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How to Heat Your House with a Wood-burning Stove

During the 1970s, and into the 80s, the United States went through what is known today as the Gas Crisis or the Oil Crisis of 1973. The members of the  Organization of Arab Petroleum Exporting Countries  proclaimed an oil embargo in response to the United States’ support for Israel during the Yom Kippur War. During this time, the price of natural gas shot up.  

My parents’ house uses a furnace powered by natural gas. My dad, in an effort to save money, decided we would heat the house by a wood-burning stove fitted into the living room fireplace. Sounds pretty cool, right? 

There were/are lots of good things about burning wood, one of the most significant being that wood is a renewable energy source.

Another benefit, perhaps unintentional, of my Dad heating our house with wood was that my brothers and I all ended up being exceptional fire builders. If the zombie apocalypse were to ever arrive, we would be the ones in the group building and tending the fires.

We know how to build a fire that will last through most of the night, and how to stoke up the glowing embers in the morning. 

Dad also took us wood cutting expeditions to my Grandparents’ woods. Looking back now, I realize that my Dad was a DIY aficionado before DIY was cool –  or even a thing. 

The only kind of not so good thing about heating our 1970s ranch style house with a wood burning stove was that it wasn’t built for that so there wasn’t any system to properly vent the heat into the entire house.

The living room, where the fire place was would be 80 degrees or so (Fahrenheit) while my bedroom, which is furthest away, would be somewhere around 40 degrees.  

To this day, I cannot sleep in hot, or even normal temperature rooms.  

So what if you want to heat your house with wood today? 

One of the challenges of heating a home with a wood stove is properly dispersing the heat throughout the house (something my Dad and our house wasn’t really able to accomplish).  

One dispersal method is to use a fan on top of the stove – if your stove is free standing and not inserted into a fireplace as ours was. Rising heat from the stove makes the fan blades turn and push heat outward. 

Another option is a plug-in blower. You can position the blower beneath or next to the stove to push the heat where you want it to go. Some wood stove homes use multiple fans in different rooms, strategically positioned to maximize heat flow. They can be ceiling fans or small fans mounted at the corners of doorways. Our house had none of these which is why the heat pretty much hung around in the living room.  

What if you have a two-story home and want to use a wood stove to provide heat?  

This is definitely possible though it does take some planning and construction. 

Wood stoves should be installed on the lower level in two-story homes for the simple reason that heat rises. If possible, you should cut an air duct through the floor somewhere near the stove.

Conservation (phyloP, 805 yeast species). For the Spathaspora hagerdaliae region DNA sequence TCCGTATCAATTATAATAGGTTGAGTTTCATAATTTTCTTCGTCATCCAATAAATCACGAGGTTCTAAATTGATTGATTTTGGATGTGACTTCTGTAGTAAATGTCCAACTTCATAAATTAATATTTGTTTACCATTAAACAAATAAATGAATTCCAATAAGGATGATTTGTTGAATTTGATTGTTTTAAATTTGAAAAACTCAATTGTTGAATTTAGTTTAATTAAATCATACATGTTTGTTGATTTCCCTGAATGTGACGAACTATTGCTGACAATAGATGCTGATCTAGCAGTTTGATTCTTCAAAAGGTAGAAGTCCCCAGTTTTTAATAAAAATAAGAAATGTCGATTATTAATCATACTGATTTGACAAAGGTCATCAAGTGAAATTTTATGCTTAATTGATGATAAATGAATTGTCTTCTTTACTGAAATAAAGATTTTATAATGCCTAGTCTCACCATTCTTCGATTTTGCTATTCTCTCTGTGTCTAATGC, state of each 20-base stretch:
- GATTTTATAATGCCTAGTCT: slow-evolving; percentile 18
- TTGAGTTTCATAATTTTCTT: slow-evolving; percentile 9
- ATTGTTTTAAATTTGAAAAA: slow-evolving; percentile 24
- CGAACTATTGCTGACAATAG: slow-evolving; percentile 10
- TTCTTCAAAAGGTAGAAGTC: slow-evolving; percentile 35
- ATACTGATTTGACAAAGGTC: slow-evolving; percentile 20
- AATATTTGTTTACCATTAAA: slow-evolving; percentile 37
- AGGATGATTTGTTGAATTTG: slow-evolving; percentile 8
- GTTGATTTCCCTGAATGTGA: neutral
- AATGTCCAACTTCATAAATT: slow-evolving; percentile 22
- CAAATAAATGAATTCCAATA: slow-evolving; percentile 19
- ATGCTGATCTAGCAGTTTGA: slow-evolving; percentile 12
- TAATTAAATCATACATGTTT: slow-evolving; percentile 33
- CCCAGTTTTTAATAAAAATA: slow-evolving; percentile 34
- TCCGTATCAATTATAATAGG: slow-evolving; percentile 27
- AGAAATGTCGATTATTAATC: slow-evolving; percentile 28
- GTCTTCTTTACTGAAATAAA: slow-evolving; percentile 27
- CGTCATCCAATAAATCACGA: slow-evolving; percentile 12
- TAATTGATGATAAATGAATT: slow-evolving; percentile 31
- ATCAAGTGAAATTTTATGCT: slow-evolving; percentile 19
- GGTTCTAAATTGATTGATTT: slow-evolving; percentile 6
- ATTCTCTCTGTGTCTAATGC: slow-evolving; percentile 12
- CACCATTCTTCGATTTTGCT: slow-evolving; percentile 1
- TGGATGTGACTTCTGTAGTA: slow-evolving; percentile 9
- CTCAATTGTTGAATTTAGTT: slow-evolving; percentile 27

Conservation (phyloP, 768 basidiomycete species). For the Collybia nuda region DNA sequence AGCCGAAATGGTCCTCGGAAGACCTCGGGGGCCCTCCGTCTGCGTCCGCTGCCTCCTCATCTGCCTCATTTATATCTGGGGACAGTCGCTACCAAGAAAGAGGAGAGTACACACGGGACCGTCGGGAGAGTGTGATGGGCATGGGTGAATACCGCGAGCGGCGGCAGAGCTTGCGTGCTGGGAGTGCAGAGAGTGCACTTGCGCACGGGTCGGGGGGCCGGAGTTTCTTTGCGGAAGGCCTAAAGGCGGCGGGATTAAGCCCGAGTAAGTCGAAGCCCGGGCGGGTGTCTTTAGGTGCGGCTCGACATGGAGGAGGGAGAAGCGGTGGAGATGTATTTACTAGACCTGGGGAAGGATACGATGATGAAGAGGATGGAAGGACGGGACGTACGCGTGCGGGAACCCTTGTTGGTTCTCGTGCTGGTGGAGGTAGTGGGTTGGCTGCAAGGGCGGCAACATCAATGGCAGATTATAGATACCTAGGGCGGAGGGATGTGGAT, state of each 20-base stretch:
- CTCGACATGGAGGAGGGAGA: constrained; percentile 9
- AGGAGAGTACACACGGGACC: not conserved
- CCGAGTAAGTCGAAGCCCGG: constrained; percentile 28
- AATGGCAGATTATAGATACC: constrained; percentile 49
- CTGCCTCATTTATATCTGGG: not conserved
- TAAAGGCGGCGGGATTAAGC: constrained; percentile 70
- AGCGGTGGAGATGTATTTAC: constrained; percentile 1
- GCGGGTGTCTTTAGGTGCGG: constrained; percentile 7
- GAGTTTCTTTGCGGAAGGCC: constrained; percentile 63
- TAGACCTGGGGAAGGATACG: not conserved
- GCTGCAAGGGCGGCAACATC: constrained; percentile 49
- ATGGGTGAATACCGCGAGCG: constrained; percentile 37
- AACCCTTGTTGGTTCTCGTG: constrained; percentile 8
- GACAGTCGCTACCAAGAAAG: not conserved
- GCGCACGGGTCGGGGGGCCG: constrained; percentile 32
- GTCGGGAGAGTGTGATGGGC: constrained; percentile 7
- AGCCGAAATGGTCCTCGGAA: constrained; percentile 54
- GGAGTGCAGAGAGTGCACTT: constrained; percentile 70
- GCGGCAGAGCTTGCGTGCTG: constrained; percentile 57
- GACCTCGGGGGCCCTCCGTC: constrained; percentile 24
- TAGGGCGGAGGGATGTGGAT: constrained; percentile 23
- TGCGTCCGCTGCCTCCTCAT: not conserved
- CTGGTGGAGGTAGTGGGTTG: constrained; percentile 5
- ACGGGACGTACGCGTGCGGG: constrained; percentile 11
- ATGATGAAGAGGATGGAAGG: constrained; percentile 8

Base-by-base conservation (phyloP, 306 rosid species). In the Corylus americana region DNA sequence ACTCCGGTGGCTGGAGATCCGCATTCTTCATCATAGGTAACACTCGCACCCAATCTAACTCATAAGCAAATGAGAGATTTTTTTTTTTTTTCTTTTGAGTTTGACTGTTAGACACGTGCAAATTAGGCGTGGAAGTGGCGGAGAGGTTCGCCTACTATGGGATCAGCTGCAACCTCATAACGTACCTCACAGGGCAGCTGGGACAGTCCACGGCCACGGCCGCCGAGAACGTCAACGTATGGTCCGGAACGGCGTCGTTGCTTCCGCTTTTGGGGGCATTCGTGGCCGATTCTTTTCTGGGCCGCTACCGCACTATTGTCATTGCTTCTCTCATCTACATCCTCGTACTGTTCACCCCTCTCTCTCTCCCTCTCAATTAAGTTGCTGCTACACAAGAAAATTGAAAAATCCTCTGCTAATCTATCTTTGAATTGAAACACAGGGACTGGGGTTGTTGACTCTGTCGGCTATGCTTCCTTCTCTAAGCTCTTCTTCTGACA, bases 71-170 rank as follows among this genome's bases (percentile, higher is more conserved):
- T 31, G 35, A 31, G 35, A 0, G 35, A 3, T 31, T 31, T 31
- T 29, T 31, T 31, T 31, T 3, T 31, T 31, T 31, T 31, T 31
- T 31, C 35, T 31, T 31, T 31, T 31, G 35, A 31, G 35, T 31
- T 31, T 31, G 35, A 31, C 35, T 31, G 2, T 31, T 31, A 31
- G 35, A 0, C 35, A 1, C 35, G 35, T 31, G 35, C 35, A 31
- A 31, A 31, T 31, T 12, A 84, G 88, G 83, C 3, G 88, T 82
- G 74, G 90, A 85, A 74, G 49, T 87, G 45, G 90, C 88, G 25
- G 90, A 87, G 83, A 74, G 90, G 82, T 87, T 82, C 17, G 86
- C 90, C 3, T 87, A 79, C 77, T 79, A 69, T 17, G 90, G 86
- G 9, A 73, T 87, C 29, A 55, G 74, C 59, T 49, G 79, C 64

Most often you’ll be able to install a fan inside the floor (between the ceiling below and the floor above) that will blow the heat upward through a grate. This simple solution can heat the entire upper floor. 

If you are not installing your wood stove into a fireplace as my Dad did, you should check the building and fire code regulations in your state for wall clearance and pipe diameter regulations. In this instance, you’ll also need to select a proper hearth and wall shield for your new stove.  

Wood burning stoves are rated by how big of a space they are able to heat. You’ll likely need a stove that is rated for at least 2,000 square feet to heat a two-story house.  

And you’ll need a chimney if your house doesn’t already have one. The chimney should be vented out horizontally through the wall about 12 to 24 inches above the stove. The rest of the chimney pipe should then run up the exterior of the house to extend above the roofline. 

There are lots of choices for chimney pipe.

Interior chimney pipe is usually single wall, which means it also radiates heat. Pipe that does not radiate heat and is safe to use near other materials is called double or triple-wall pipe. 

For some inspiration, or if you don’t believe that a large house can be heated with only wood, here is a great article on Mother Earth News about a couple who built their dream house in rural Maine with only a single wood burning stove as a heat source. 

Despite our wood burning stove’s inefficiencies, I’m actually really glad to have grown up in a house heated with wood. The glow of a fire on a winter’s day or night is one of the most comforting things in the world, I think. Also, our wood stove provided our family cat with the perfect place to spend the long cold winter in Northern Ohio. Meow.

PMNY Hot Tent Portable Wood Stove | Amazon

Wood-burning stoves are a traditional heating choice, using firewood as the fuel source and creating warmth through radiant heat. Check out these wood-burning stove options at

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